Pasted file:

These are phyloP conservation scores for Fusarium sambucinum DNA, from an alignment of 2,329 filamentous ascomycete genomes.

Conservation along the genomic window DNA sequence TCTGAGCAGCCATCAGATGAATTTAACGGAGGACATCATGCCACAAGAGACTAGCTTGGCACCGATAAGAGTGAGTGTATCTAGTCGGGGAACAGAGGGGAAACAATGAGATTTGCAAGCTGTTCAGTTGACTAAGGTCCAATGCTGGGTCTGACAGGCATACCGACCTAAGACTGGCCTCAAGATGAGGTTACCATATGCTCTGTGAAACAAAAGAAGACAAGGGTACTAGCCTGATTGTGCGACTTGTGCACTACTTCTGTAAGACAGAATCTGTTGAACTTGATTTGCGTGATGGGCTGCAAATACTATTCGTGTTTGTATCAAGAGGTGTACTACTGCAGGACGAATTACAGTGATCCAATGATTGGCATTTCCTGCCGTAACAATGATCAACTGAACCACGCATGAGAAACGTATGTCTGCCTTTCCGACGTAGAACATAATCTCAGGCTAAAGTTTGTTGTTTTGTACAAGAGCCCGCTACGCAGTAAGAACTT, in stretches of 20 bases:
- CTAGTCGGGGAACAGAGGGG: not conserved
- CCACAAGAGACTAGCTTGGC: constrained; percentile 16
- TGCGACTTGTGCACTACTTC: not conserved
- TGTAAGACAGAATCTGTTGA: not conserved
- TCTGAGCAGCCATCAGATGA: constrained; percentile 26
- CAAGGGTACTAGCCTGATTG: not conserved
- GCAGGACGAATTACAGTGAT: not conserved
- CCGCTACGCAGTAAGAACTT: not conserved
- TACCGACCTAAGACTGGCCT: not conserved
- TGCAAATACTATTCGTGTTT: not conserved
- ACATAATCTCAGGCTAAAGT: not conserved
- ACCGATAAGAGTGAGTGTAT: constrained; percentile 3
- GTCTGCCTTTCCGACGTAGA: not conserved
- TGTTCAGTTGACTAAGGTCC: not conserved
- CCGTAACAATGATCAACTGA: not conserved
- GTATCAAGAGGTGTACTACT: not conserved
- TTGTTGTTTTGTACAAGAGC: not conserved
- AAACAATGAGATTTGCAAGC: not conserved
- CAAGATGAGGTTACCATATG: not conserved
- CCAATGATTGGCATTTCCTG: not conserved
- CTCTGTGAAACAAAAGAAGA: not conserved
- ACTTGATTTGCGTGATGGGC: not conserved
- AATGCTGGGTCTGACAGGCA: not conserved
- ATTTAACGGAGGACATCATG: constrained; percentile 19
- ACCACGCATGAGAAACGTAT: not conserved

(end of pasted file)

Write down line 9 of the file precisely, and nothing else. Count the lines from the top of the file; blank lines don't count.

- GCAGGACGAATTACAGTGAT: not conserved